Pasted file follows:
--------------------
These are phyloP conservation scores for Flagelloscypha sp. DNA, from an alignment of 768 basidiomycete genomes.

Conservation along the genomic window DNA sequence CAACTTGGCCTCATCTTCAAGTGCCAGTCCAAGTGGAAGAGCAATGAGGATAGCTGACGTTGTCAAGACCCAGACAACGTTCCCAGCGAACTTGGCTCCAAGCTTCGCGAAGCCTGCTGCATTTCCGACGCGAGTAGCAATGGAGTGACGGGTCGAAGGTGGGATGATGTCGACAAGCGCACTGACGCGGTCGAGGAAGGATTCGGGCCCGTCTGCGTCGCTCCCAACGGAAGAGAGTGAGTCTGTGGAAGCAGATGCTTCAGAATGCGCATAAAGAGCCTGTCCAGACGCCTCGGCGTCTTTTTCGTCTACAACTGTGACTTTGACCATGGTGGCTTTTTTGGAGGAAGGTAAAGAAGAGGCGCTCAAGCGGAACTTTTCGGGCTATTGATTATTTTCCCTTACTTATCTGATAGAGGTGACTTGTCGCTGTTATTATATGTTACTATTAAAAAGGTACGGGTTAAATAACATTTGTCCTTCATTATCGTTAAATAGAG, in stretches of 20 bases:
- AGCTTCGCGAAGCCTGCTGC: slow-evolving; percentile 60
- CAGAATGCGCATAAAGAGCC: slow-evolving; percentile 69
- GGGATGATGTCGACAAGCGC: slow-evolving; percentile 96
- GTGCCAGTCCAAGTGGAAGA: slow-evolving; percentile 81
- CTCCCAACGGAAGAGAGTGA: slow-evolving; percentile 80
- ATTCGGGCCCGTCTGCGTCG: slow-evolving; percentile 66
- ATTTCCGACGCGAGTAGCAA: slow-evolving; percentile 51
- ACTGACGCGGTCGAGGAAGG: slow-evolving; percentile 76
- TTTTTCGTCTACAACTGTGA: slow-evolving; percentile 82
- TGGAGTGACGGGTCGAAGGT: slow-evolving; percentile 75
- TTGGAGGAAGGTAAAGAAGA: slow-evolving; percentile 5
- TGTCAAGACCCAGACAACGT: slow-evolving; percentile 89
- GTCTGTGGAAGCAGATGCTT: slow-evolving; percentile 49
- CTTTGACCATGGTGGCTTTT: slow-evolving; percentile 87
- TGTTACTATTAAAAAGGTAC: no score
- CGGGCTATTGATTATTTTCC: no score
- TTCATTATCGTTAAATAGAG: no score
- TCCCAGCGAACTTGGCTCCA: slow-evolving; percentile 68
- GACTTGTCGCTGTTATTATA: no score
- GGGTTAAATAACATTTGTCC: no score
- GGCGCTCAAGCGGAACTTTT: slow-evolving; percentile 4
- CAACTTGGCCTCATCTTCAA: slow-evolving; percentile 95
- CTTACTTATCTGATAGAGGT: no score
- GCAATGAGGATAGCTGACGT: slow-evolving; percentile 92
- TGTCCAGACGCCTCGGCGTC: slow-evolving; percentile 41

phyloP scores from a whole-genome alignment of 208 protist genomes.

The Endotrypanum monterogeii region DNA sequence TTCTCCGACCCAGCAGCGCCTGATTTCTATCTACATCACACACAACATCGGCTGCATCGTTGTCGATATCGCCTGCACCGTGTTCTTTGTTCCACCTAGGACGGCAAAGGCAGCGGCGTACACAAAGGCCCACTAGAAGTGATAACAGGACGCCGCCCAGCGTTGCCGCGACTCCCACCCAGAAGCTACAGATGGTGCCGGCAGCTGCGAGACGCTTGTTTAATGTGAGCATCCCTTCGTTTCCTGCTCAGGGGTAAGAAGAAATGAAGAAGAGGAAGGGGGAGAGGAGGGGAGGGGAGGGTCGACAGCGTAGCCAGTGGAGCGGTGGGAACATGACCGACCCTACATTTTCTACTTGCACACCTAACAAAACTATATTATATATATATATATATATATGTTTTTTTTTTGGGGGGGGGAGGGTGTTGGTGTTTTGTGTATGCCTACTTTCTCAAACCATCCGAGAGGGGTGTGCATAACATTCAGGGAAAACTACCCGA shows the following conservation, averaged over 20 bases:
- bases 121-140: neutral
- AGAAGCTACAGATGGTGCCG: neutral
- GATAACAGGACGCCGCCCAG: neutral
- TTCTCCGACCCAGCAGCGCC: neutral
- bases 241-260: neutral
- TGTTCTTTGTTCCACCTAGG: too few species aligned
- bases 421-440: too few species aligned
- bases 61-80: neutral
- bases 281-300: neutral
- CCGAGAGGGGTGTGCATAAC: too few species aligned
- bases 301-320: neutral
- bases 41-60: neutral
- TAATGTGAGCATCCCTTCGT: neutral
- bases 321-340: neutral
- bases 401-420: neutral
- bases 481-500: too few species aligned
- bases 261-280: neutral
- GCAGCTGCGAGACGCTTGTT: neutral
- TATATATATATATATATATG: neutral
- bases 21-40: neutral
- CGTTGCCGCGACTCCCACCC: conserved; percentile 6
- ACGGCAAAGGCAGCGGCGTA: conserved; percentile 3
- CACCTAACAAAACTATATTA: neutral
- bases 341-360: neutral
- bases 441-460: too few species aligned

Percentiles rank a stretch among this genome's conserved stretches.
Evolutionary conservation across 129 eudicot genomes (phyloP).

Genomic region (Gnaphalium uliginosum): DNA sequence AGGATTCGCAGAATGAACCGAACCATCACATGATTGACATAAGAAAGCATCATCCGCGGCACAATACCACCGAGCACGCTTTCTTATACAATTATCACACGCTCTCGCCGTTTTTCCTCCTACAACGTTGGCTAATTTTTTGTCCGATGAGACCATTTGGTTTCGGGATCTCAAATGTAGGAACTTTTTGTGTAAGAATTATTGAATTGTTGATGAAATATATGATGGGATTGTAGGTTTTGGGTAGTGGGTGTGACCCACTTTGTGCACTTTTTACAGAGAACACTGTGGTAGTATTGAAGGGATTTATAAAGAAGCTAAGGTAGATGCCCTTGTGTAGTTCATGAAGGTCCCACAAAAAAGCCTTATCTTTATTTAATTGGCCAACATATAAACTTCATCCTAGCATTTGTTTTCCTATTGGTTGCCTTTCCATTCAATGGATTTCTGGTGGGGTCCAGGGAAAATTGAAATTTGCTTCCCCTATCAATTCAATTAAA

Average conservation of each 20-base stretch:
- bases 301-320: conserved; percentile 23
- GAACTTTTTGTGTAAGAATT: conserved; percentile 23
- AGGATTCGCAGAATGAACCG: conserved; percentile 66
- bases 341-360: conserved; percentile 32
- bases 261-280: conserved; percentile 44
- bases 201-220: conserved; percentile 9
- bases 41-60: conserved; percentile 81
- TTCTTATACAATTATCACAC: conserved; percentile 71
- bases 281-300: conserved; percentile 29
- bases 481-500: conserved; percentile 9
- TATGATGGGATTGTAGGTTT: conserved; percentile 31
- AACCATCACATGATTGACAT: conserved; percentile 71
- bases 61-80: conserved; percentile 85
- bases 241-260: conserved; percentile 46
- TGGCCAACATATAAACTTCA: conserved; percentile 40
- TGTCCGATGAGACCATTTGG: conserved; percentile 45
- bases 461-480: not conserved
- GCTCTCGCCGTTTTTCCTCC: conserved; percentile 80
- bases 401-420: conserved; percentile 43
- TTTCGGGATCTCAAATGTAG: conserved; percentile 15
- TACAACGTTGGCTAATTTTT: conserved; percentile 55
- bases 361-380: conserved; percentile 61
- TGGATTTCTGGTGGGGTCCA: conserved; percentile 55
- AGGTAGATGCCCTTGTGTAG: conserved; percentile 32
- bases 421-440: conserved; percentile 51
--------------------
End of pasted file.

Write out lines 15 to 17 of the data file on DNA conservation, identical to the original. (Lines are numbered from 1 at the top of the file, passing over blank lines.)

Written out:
- GTCTGTGGAAGCAGATGCTT: slow-evolving; percentile 49
- CTTTGACCATGGTGGCTTTT: slow-evolving; percentile 87
- TGTTACTATTAAAAAGGTAC: no score